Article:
Lately, there have been all of these healthy-eating crazes and people becoming vegan and raw food and gluten-free and all that. Now, I’m not knocking those people — I know some people do it out of necessity and others… hey, I admire their discipline. But let’s face it: sometimes it’s so good to eat something bad. And nothing is as deliciously bad for you as deep fried foods. And if you’re like me and you still feel sort of guilty about eating such trashy food, it’s not like you have to go around frying Twinkies and chicken. It might ruin the point, but vegetables are just as tasty fried.
So this method that I’m using is the Japanese method of katsu-fry and it’s a little different from using batter or whatever, but it’s tasty and that’s what matters.
Lots o’ oil
I didn’t put any amounts down because this isn’t really a measuring kind of dish. Just read through the steps and it’ll make sense.
1. Cut’cho ingredients. I decided to use potatoes, broccoli, and onions. I also used some white fish. I believe it was bass of some sort. Anyway, cut everything so they’re small and bite-sized. If you want to use onions like I did, it’s good to put some toothpicks through them or the layers will fall apart.
2. Dump some flour in a plate and cover your ingredients. Make sure the layer of flour isn’t too thick. You want everything covered entirely, but only a thin layer. Or else your food is going to taste like flour and that’s not cool. If you run out of flour, just put more in the plate. Simple.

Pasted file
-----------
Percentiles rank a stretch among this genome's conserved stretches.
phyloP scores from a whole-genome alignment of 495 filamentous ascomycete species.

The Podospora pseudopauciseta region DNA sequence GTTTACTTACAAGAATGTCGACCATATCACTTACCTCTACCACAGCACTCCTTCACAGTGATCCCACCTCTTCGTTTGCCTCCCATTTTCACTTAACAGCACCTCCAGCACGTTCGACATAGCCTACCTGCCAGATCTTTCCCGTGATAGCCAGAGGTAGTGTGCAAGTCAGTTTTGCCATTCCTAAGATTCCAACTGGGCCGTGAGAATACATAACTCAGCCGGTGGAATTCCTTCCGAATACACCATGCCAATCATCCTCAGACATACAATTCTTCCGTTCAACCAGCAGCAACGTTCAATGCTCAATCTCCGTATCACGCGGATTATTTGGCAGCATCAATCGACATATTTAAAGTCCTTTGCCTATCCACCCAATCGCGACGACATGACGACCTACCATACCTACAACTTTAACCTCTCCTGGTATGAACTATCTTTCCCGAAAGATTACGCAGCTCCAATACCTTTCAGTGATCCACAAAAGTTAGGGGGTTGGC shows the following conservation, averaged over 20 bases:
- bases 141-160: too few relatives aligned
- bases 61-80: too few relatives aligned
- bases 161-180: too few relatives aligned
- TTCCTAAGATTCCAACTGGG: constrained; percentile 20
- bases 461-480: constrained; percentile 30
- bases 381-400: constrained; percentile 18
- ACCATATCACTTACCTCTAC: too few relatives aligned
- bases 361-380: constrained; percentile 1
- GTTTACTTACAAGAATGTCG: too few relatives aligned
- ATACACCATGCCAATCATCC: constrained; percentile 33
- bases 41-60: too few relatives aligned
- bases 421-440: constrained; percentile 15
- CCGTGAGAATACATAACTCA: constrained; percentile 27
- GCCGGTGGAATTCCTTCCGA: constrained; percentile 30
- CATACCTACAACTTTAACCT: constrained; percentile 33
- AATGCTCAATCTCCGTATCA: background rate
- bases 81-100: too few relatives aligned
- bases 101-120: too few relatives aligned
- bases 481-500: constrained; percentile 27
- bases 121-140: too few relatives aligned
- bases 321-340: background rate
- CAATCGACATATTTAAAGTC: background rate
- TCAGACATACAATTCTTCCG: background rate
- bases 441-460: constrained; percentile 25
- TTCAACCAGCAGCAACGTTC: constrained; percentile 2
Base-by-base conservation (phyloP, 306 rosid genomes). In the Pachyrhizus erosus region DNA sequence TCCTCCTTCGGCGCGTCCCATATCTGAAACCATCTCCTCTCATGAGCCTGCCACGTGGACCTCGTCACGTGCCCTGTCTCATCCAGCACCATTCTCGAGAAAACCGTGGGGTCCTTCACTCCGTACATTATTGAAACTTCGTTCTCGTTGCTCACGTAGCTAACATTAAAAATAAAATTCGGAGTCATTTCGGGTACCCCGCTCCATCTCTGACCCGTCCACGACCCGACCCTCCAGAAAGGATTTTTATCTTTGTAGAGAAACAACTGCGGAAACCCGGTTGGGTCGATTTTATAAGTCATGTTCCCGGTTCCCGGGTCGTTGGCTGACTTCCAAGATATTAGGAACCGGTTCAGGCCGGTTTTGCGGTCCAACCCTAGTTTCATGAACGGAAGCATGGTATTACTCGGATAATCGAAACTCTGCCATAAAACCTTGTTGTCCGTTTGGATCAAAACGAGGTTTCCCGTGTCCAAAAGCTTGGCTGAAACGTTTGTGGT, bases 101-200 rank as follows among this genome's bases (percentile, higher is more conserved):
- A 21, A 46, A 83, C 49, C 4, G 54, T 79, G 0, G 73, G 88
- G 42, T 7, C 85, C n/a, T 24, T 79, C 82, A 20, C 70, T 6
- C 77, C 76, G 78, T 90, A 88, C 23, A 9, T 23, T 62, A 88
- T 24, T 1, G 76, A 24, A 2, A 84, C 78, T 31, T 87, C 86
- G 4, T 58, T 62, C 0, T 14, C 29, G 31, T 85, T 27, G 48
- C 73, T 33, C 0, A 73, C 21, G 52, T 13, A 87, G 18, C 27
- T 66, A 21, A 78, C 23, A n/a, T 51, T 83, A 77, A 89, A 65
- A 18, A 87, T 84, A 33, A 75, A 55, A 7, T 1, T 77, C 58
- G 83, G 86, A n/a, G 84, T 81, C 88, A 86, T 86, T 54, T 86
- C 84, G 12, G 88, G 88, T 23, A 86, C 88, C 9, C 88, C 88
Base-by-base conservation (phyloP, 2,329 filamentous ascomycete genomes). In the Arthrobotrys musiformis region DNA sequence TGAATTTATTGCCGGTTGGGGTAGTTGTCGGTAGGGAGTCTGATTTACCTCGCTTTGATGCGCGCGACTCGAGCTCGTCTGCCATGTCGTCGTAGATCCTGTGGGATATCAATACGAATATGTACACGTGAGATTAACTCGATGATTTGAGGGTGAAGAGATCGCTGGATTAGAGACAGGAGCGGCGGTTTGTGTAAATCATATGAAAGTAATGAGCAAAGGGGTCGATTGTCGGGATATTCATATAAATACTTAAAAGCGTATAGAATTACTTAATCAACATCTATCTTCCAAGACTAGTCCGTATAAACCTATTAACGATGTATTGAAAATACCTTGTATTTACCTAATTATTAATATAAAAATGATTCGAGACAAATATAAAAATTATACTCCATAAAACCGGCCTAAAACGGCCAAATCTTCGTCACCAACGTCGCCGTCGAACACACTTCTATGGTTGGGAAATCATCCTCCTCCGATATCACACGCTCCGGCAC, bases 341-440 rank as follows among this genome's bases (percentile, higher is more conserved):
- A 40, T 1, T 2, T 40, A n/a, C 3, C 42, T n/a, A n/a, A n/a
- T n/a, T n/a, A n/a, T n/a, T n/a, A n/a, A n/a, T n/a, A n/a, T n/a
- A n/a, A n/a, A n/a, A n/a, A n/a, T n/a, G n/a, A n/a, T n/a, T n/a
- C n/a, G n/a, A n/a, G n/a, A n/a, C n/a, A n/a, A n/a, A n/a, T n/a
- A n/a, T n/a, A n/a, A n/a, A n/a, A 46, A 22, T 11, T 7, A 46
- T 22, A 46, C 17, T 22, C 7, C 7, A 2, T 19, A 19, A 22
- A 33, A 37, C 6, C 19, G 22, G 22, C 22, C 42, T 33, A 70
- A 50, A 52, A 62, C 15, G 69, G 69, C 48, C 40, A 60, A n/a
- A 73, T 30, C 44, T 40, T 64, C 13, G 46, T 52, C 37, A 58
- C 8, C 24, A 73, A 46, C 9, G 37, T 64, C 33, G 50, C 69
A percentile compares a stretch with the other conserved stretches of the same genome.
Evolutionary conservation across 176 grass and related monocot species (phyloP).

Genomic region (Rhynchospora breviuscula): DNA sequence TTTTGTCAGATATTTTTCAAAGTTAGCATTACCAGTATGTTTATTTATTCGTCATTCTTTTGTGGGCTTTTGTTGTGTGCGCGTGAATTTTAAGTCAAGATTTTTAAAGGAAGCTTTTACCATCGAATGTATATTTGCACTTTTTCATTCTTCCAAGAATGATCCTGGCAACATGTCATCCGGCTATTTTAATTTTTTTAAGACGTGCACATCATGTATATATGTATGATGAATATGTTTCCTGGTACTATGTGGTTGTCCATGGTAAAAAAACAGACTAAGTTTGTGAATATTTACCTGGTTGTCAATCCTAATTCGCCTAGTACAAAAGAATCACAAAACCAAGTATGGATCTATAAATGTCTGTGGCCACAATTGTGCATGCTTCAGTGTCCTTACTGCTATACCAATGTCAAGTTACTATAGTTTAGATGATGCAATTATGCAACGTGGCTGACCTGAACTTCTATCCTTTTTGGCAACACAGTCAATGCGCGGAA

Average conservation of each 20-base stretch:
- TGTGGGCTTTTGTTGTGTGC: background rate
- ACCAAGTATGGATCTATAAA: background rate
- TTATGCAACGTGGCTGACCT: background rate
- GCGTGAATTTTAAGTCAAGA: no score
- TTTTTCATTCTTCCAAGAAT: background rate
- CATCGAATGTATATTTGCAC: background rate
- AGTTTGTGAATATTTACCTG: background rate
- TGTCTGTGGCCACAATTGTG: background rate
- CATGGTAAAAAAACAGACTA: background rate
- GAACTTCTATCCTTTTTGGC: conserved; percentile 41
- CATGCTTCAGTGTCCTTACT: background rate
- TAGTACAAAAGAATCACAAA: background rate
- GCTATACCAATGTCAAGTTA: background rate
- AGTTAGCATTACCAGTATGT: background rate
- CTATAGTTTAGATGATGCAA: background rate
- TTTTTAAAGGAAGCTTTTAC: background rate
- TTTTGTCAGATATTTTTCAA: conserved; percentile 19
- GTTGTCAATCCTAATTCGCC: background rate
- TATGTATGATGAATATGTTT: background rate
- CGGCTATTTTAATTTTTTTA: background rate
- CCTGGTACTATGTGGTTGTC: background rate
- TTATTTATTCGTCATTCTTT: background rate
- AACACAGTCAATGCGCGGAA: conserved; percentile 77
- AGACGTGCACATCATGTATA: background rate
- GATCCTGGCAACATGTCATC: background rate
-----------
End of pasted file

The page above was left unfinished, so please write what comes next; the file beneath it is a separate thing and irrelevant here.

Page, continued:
3. Tada! They should look like this. As you can see, the flour covering is very light. The flour is just to make the egg in the next step stick.
4. Crack and egg into a bowl and mix a little bit of water in it (I would say about two tbsp worth).
5. Mix it up and start dunking your ingredients. If you run out… well, you know what to do.
6. Throw away any excess flour you had. In the same plate (you don’t have to worry about washing), dump some panko in. Repeat step 2.
7. This is what it should look like. Fun fun fun.
8. Pour a good amount of oil into a pot (I’m using a wok). You want to make sure there’s enough so that the ingredients have room to float and move. I’m using canola oil, but vegetable oil is okay, too. Just don’t use olive oil. It’ll burn.
9. Turn the heat on high. If takes quite a bit of time for the oil to heat up. To test it, drop some of the loose pieces of panko chunks that will have collected on the plate. If the pieces immediately float to the surface and start sizzling (and by immediately, I mean immediately), your oil is hot enough. Go ahead and drop in your pieces.
10. Once the pieces are golden brown on the outside, it’s probably okay to take them out. It’s always a good idea to set them on a cooling rack to let the excess oil drip off. Just repeat the process for all of your ingredients and there you go! Fin.